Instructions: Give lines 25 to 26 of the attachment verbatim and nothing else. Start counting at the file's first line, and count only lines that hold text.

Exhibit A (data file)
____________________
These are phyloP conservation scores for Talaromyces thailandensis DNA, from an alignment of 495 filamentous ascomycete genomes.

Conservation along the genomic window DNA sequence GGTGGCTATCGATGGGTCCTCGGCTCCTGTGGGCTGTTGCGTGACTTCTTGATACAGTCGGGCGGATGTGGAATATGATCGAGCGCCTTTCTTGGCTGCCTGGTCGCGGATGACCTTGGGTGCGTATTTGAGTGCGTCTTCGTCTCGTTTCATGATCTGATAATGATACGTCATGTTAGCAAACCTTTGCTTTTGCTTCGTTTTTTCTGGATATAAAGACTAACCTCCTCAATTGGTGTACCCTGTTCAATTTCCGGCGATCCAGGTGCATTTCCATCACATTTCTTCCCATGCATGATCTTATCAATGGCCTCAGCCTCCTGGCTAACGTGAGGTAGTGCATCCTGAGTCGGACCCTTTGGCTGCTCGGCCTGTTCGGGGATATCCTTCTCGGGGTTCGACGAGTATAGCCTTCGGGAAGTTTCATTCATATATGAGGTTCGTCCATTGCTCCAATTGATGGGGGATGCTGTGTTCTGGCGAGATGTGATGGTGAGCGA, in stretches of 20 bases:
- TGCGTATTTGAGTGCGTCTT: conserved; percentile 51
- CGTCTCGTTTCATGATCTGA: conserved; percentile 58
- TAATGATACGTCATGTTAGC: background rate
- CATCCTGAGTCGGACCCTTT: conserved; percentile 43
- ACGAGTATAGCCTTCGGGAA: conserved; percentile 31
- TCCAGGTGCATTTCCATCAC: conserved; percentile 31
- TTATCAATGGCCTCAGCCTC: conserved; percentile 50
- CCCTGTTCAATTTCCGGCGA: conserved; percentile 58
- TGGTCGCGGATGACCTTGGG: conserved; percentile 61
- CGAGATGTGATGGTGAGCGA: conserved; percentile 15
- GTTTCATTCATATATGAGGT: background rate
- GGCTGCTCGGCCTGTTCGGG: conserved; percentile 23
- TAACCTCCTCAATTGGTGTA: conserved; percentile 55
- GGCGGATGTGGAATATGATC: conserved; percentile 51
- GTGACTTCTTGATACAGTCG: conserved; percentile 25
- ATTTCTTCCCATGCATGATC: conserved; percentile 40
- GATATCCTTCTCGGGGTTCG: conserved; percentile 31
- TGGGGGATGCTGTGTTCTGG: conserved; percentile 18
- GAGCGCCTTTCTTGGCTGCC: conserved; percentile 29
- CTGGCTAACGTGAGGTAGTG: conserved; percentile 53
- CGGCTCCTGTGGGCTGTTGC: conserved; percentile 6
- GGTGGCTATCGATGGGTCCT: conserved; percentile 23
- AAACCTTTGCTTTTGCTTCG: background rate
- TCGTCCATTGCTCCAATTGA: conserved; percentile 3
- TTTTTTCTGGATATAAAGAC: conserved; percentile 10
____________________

- AAACCTTTGCTTTTGCTTCG: background rate
- TCGTCCATTGCTCCAATTGA: conserved; percentile 3